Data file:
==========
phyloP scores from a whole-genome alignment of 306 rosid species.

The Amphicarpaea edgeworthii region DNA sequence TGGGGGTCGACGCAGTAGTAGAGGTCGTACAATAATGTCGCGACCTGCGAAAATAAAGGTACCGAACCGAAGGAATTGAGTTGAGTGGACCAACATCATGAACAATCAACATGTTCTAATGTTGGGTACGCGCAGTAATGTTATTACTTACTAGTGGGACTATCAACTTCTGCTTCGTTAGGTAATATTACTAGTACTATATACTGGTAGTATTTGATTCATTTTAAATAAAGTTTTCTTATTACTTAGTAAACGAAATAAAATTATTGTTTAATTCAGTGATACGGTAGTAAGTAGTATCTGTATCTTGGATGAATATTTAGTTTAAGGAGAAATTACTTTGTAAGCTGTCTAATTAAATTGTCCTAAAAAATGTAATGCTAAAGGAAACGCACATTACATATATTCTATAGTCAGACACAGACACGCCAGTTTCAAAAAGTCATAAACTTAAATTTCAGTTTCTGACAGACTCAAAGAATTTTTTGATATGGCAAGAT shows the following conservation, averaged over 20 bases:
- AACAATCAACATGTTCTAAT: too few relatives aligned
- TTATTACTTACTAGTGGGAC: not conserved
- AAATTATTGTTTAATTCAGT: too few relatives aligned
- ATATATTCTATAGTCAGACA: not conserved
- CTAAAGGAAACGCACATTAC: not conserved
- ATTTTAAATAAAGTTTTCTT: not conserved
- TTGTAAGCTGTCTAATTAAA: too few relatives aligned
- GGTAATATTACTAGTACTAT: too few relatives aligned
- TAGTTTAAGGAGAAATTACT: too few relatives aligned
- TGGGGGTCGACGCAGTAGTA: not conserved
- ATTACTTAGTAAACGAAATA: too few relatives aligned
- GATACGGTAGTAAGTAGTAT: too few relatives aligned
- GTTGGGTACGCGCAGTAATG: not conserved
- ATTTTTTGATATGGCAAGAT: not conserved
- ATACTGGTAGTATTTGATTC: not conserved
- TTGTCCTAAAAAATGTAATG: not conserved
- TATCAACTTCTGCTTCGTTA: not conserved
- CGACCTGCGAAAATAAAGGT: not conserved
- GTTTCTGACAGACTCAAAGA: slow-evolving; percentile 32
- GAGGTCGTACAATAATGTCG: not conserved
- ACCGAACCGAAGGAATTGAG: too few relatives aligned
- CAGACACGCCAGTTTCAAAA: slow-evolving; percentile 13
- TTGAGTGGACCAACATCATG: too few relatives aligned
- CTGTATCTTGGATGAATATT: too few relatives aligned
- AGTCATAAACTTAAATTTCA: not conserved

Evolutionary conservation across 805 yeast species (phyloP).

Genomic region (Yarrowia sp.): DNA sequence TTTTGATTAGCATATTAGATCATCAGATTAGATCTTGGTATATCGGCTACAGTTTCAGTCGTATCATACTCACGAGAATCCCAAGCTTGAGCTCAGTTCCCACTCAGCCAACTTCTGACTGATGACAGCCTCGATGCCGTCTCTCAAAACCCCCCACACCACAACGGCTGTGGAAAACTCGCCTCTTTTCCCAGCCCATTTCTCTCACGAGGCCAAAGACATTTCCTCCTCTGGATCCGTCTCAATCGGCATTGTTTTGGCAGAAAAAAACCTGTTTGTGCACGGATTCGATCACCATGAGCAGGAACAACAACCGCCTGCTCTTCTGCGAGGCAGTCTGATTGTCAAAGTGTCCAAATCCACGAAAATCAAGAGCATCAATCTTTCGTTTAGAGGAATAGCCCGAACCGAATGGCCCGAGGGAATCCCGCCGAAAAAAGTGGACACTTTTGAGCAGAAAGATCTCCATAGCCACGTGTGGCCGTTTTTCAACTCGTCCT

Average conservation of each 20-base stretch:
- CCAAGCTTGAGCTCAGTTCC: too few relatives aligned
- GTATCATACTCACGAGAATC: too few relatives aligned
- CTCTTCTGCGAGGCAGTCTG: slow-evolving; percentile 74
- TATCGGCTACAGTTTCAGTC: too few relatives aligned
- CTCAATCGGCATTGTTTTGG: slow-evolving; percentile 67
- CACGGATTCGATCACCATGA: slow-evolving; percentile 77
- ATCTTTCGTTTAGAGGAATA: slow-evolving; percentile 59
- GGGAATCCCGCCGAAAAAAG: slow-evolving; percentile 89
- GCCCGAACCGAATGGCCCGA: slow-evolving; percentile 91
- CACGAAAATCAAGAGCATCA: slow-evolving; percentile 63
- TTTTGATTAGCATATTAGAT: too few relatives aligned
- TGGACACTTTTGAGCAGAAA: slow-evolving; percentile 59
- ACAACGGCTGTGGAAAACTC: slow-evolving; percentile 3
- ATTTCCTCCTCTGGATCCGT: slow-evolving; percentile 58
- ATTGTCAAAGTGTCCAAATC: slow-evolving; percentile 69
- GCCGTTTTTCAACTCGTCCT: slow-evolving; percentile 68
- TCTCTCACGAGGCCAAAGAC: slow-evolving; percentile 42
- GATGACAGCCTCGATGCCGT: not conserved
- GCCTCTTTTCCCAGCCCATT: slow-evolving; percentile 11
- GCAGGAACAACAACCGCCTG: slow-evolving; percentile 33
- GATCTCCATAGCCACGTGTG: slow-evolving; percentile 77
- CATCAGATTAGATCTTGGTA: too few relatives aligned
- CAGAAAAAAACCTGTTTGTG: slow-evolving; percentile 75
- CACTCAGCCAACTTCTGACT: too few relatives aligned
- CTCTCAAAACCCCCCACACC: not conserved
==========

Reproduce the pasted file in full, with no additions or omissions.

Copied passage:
phyloP scores from a whole-genome alignment of 306 rosid species.

The Amphicarpaea edgeworthii region DNA sequence TGGGGGTCGACGCAGTAGTAGAGGTCGTACAATAATGTCGCGACCTGCGAAAATAAAGGTACCGAACCGAAGGAATTGAGTTGAGTGGACCAACATCATGAACAATCAACATGTTCTAATGTTGGGTACGCGCAGTAATGTTATTACTTACTAGTGGGACTATCAACTTCTGCTTCGTTAGGTAATATTACTAGTACTATATACTGGTAGTATTTGATTCATTTTAAATAAAGTTTTCTTATTACTTAGTAAACGAAATAAAATTATTGTTTAATTCAGTGATACGGTAGTAAGTAGTATCTGTATCTTGGATGAATATTTAGTTTAAGGAGAAATTACTTTGTAAGCTGTCTAATTAAATTGTCCTAAAAAATGTAATGCTAAAGGAAACGCACATTACATATATTCTATAGTCAGACACAGACACGCCAGTTTCAAAAAGTCATAAACTTAAATTTCAGTTTCTGACAGACTCAAAGAATTTTTTGATATGGCAAGAT shows the following conservation, averaged over 20 bases:
- AACAATCAACATGTTCTAAT: too few relatives aligned
- TTATTACTTACTAGTGGGAC: not conserved
- AAATTATTGTTTAATTCAGT: too few relatives aligned
- ATATATTCTATAGTCAGACA: not conserved
- CTAAAGGAAACGCACATTAC: not conserved
- ATTTTAAATAAAGTTTTCTT: not conserved
- TTGTAAGCTGTCTAATTAAA: too few relatives aligned
- GGTAATATTACTAGTACTAT: too few relatives aligned
- TAGTTTAAGGAGAAATTACT: too few relatives aligned
- TGGGGGTCGACGCAGTAGTA: not conserved
- ATTACTTAGTAAACGAAATA: too few relatives aligned
- GATACGGTAGTAAGTAGTAT: too few relatives aligned
- GTTGGGTACGCGCAGTAATG: not conserved
- ATTTTTTGATATGGCAAGAT: not conserved
- ATACTGGTAGTATTTGATTC: not conserved
- TTGTCCTAAAAAATGTAATG: not conserved
- TATCAACTTCTGCTTCGTTA: not conserved
- CGACCTGCGAAAATAAAGGT: not conserved
- GTTTCTGACAGACTCAAAGA: slow-evolving; percentile 32
- GAGGTCGTACAATAATGTCG: not conserved
- ACCGAACCGAAGGAATTGAG: too few relatives aligned
- CAGACACGCCAGTTTCAAAA: slow-evolving; percentile 13
- TTGAGTGGACCAACATCATG: too few relatives aligned
- CTGTATCTTGGATGAATATT: too few relatives aligned
- AGTCATAAACTTAAATTTCA: not conserved

Evolutionary conservation across 805 yeast species (phyloP).

Genomic region (Yarrowia sp.): DNA sequence TTTTGATTAGCATATTAGATCATCAGATTAGATCTTGGTATATCGGCTACAGTTTCAGTCGTATCATACTCACGAGAATCCCAAGCTTGAGCTCAGTTCCCACTCAGCCAACTTCTGACTGATGACAGCCTCGATGCCGTCTCTCAAAACCCCCCACACCACAACGGCTGTGGAAAACTCGCCTCTTTTCCCAGCCCATTTCTCTCACGAGGCCAAAGACATTTCCTCCTCTGGATCCGTCTCAATCGGCATTGTTTTGGCAGAAAAAAACCTGTTTGTGCACGGATTCGATCACCATGAGCAGGAACAACAACCGCCTGCTCTTCTGCGAGGCAGTCTGATTGTCAAAGTGTCCAAATCCACGAAAATCAAGAGCATCAATCTTTCGTTTAGAGGAATAGCCCGAACCGAATGGCCCGAGGGAATCCCGCCGAAAAAAGTGGACACTTTTGAGCAGAAAGATCTCCATAGCCACGTGTGGCCGTTTTTCAACTCGTCCT

Average conservation of each 20-base stretch:
- CCAAGCTTGAGCTCAGTTCC: too few relatives aligned
- GTATCATACTCACGAGAATC: too few relatives aligned
- CTCTTCTGCGAGGCAGTCTG: slow-evolving; percentile 74
- TATCGGCTACAGTTTCAGTC: too few relatives aligned
- CTCAATCGGCATTGTTTTGG: slow-evolving; percentile 67
- CACGGATTCGATCACCATGA: slow-evolving; percentile 77
- ATCTTTCGTTTAGAGGAATA: slow-evolving; percentile 59
- GGGAATCCCGCCGAAAAAAG: slow-evolving; percentile 89
- GCCCGAACCGAATGGCCCGA: slow-evolving; percentile 91
- CACGAAAATCAAGAGCATCA: slow-evolving; percentile 63
- TTTTGATTAGCATATTAGAT: too few relatives aligned
- TGGACACTTTTGAGCAGAAA: slow-evolving; percentile 59
- ACAACGGCTGTGGAAAACTC: slow-evolving; percentile 3
- ATTTCCTCCTCTGGATCCGT: slow-evolving; percentile 58
- ATTGTCAAAGTGTCCAAATC: slow-evolving; percentile 69
- GCCGTTTTTCAACTCGTCCT: slow-evolving; percentile 68
- TCTCTCACGAGGCCAAAGAC: slow-evolving; percentile 42
- GATGACAGCCTCGATGCCGT: not conserved
- GCCTCTTTTCCCAGCCCATT: slow-evolving; percentile 11
- GCAGGAACAACAACCGCCTG: slow-evolving; percentile 33
- GATCTCCATAGCCACGTGTG: slow-evolving; percentile 77
- CATCAGATTAGATCTTGGTA: too few relatives aligned
- CAGAAAAAAACCTGTTTGTG: slow-evolving; percentile 75
- CACTCAGCCAACTTCTGACT: too few relatives aligned
- CTCTCAAAACCCCCCACACC: not conserved